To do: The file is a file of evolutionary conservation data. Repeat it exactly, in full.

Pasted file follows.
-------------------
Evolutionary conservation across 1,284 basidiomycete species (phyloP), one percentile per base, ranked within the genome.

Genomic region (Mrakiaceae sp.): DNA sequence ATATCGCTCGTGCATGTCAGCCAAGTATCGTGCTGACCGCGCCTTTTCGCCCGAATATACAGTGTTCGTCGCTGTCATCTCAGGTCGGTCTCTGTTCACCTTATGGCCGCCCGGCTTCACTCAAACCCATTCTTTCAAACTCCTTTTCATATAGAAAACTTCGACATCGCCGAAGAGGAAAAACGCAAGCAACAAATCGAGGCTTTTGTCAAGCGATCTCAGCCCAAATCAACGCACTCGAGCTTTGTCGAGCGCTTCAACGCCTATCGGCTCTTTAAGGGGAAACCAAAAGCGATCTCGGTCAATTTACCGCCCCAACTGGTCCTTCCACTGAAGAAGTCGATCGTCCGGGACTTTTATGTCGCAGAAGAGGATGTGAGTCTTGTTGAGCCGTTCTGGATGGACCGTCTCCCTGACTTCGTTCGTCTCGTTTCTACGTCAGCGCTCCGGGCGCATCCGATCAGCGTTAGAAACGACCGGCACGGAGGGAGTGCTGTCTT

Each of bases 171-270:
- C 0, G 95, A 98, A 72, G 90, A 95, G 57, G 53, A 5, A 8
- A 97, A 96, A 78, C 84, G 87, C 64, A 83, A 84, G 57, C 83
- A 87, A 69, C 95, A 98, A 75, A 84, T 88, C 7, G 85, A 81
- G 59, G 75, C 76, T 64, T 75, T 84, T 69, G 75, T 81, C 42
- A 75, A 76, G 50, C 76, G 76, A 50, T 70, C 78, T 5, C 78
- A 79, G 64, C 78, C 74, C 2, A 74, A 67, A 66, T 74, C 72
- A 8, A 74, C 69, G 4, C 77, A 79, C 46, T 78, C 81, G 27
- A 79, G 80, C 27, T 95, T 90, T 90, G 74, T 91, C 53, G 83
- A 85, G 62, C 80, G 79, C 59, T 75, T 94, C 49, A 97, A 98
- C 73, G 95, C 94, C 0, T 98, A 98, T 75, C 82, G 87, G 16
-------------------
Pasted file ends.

Evolutionary conservation across 1,284 basidiomycete species (phyloP), one percentile per base, ranked within the genome.

Genomic region (Mrakiaceae sp.): DNA sequence ATATCGCTCGTGCATGTCAGCCAAGTATCGTGCTGACCGCGCCTTTTCGCCCGAATATACAGTGTTCGTCGCTGTCATCTCAGGTCGGTCTCTGTTCACCTTATGGCCGCCCGGCTTCACTCAAACCCATTCTTTCAAACTCCTTTTCATATAGAAAACTTCGACATCGCCGAAGAGGAAAAACGCAAGCAACAAATCGAGGCTTTTGTCAAGCGATCTCAGCCCAAATCAACGCACTCGAGCTTTGTCGAGCGCTTCAACGCCTATCGGCTCTTTAAGGGGAAACCAAAAGCGATCTCGGTCAATTTACCGCCCCAACTGGTCCTTCCACTGAAGAAGTCGATCGTCCGGGACTTTTATGTCGCAGAAGAGGATGTGAGTCTTGTTGAGCCGTTCTGGATGGACCGTCTCCCTGACTTCGTTCGTCTCGTTTCTACGTCAGCGCTCCGGGCGCATCCGATCAGCGTTAGAAACGACCGGCACGGAGGGAGTGCTGTCTT

Each of bases 171-270:
- C 0, G 95, A 98, A 72, G 90, A 95, G 57, G 53, A 5, A 8
- A 97, A 96, A 78, C 84, G 87, C 64, A 83, A 84, G 57, C 83
- A 87, A 69, C 95, A 98, A 75, A 84, T 88, C 7, G 85, A 81
- G 59, G 75, C 76, T 64, T 75, T 84, T 69, G 75, T 81, C 42
- A 75, A 76, G 50, C 76, G 76, A 50, T 70, C 78, T 5, C 78
- A 79, G 64, C 78, C 74, C 2, A 74, A 67, A 66, T 74, C 72
- A 8, A 74, C 69, G 4, C 77, A 79, C 46, T 78, C 81, G 27
- A 79, G 80, C 27, T 95, T 90, T 90, G 74, T 91, C 53, G 83
- A 85, G 62, C 80, G 79, C 59, T 75, T 94, C 49, A 97, A 98
- C 73, G 95, C 94, C 0, T 98, A 98, T 75, C 82, G 87, G 16